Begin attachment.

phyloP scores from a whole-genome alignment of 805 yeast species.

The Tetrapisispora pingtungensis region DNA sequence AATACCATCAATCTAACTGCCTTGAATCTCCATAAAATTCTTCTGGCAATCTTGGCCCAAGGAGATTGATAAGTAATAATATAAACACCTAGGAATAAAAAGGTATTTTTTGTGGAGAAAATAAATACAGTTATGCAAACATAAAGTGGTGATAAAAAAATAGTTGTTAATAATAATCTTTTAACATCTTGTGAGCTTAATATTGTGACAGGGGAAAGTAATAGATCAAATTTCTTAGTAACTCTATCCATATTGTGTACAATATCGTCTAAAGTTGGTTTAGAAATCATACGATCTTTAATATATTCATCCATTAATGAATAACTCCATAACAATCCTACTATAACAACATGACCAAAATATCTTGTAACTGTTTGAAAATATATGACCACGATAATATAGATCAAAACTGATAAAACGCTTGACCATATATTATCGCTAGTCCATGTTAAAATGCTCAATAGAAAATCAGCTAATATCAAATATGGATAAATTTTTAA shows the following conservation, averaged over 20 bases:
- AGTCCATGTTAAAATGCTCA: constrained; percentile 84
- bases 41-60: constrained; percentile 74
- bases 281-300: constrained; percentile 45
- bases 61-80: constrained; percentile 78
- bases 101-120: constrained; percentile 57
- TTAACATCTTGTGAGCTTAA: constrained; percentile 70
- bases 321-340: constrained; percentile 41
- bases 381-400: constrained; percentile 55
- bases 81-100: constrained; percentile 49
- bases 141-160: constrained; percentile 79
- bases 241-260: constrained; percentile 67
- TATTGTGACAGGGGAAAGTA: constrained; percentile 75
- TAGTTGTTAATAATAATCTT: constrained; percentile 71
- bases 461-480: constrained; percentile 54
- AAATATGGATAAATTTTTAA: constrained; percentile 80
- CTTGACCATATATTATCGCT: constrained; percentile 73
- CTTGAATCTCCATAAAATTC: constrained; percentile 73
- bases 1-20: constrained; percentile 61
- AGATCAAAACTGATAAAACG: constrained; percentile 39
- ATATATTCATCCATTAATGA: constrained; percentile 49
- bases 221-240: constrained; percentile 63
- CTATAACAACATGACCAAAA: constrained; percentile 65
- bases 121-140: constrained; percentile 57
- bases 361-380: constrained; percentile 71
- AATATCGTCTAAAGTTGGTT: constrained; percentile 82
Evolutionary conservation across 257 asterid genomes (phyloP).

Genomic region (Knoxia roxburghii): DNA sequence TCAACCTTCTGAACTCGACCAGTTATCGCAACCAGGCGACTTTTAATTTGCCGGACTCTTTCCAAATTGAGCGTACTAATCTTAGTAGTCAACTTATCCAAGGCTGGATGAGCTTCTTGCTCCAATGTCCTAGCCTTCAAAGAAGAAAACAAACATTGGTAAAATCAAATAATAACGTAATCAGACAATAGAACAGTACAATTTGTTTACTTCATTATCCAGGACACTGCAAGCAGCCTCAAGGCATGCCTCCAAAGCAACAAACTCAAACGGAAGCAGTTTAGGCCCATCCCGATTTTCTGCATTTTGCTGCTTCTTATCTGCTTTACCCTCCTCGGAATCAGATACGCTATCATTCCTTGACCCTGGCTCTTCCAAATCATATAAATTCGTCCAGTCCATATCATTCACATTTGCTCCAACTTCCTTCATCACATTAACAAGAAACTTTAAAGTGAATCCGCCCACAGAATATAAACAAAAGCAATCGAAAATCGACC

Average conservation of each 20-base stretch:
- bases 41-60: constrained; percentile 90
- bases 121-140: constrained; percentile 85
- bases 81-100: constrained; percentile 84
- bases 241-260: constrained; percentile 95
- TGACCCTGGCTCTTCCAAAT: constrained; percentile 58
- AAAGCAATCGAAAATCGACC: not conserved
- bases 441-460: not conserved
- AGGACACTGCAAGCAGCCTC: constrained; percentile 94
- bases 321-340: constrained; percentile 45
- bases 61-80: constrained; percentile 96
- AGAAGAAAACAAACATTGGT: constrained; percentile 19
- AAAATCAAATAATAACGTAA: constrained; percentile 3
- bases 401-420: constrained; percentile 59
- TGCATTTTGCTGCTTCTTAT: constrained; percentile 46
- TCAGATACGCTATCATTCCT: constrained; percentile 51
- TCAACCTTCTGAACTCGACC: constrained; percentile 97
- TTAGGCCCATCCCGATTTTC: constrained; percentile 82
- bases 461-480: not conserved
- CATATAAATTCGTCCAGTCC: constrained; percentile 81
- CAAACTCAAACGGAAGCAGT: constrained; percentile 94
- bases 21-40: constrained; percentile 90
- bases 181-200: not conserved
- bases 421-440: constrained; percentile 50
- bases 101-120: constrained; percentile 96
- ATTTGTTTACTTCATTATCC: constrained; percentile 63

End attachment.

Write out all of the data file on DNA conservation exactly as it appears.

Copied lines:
phyloP scores from a whole-genome alignment of 805 yeast species.

The Tetrapisispora pingtungensis region DNA sequence AATACCATCAATCTAACTGCCTTGAATCTCCATAAAATTCTTCTGGCAATCTTGGCCCAAGGAGATTGATAAGTAATAATATAAACACCTAGGAATAAAAAGGTATTTTTTGTGGAGAAAATAAATACAGTTATGCAAACATAAAGTGGTGATAAAAAAATAGTTGTTAATAATAATCTTTTAACATCTTGTGAGCTTAATATTGTGACAGGGGAAAGTAATAGATCAAATTTCTTAGTAACTCTATCCATATTGTGTACAATATCGTCTAAAGTTGGTTTAGAAATCATACGATCTTTAATATATTCATCCATTAATGAATAACTCCATAACAATCCTACTATAACAACATGACCAAAATATCTTGTAACTGTTTGAAAATATATGACCACGATAATATAGATCAAAACTGATAAAACGCTTGACCATATATTATCGCTAGTCCATGTTAAAATGCTCAATAGAAAATCAGCTAATATCAAATATGGATAAATTTTTAA shows the following conservation, averaged over 20 bases:
- AGTCCATGTTAAAATGCTCA: constrained; percentile 84
- bases 41-60: constrained; percentile 74
- bases 281-300: constrained; percentile 45
- bases 61-80: constrained; percentile 78
- bases 101-120: constrained; percentile 57
- TTAACATCTTGTGAGCTTAA: constrained; percentile 70
- bases 321-340: constrained; percentile 41
- bases 381-400: constrained; percentile 55
- bases 81-100: constrained; percentile 49
- bases 141-160: constrained; percentile 79
- bases 241-260: constrained; percentile 67
- TATTGTGACAGGGGAAAGTA: constrained; percentile 75
- TAGTTGTTAATAATAATCTT: constrained; percentile 71
- bases 461-480: constrained; percentile 54
- AAATATGGATAAATTTTTAA: constrained; percentile 80
- CTTGACCATATATTATCGCT: constrained; percentile 73
- CTTGAATCTCCATAAAATTC: constrained; percentile 73
- bases 1-20: constrained; percentile 61
- AGATCAAAACTGATAAAACG: constrained; percentile 39
- ATATATTCATCCATTAATGA: constrained; percentile 49
- bases 221-240: constrained; percentile 63
- CTATAACAACATGACCAAAA: constrained; percentile 65
- bases 121-140: constrained; percentile 57
- bases 361-380: constrained; percentile 71
- AATATCGTCTAAAGTTGGTT: constrained; percentile 82
Evolutionary conservation across 257 asterid genomes (phyloP).

Genomic region (Knoxia roxburghii): DNA sequence TCAACCTTCTGAACTCGACCAGTTATCGCAACCAGGCGACTTTTAATTTGCCGGACTCTTTCCAAATTGAGCGTACTAATCTTAGTAGTCAACTTATCCAAGGCTGGATGAGCTTCTTGCTCCAATGTCCTAGCCTTCAAAGAAGAAAACAAACATTGGTAAAATCAAATAATAACGTAATCAGACAATAGAACAGTACAATTTGTTTACTTCATTATCCAGGACACTGCAAGCAGCCTCAAGGCATGCCTCCAAAGCAACAAACTCAAACGGAAGCAGTTTAGGCCCATCCCGATTTTCTGCATTTTGCTGCTTCTTATCTGCTTTACCCTCCTCGGAATCAGATACGCTATCATTCCTTGACCCTGGCTCTTCCAAATCATATAAATTCGTCCAGTCCATATCATTCACATTTGCTCCAACTTCCTTCATCACATTAACAAGAAACTTTAAAGTGAATCCGCCCACAGAATATAAACAAAAGCAATCGAAAATCGACC

Average conservation of each 20-base stretch:
- bases 41-60: constrained; percentile 90
- bases 121-140: constrained; percentile 85
- bases 81-100: constrained; percentile 84
- bases 241-260: constrained; percentile 95
- TGACCCTGGCTCTTCCAAAT: constrained; percentile 58
- AAAGCAATCGAAAATCGACC: not conserved
- bases 441-460: not conserved
- AGGACACTGCAAGCAGCCTC: constrained; percentile 94
- bases 321-340: constrained; percentile 45
- bases 61-80: constrained; percentile 96
- AGAAGAAAACAAACATTGGT: constrained; percentile 19
- AAAATCAAATAATAACGTAA: constrained; percentile 3
- bases 401-420: constrained; percentile 59
- TGCATTTTGCTGCTTCTTAT: constrained; percentile 46
- TCAGATACGCTATCATTCCT: constrained; percentile 51
- TCAACCTTCTGAACTCGACC: constrained; percentile 97
- TTAGGCCCATCCCGATTTTC: constrained; percentile 82
- bases 461-480: not conserved
- CATATAAATTCGTCCAGTCC: constrained; percentile 81
- CAAACTCAAACGGAAGCAGT: constrained; percentile 94
- bases 21-40: constrained; percentile 90
- bases 181-200: not conserved
- bases 421-440: constrained; percentile 50
- bases 101-120: constrained; percentile 96
- ATTTGTTTACTTCATTATCC: constrained; percentile 63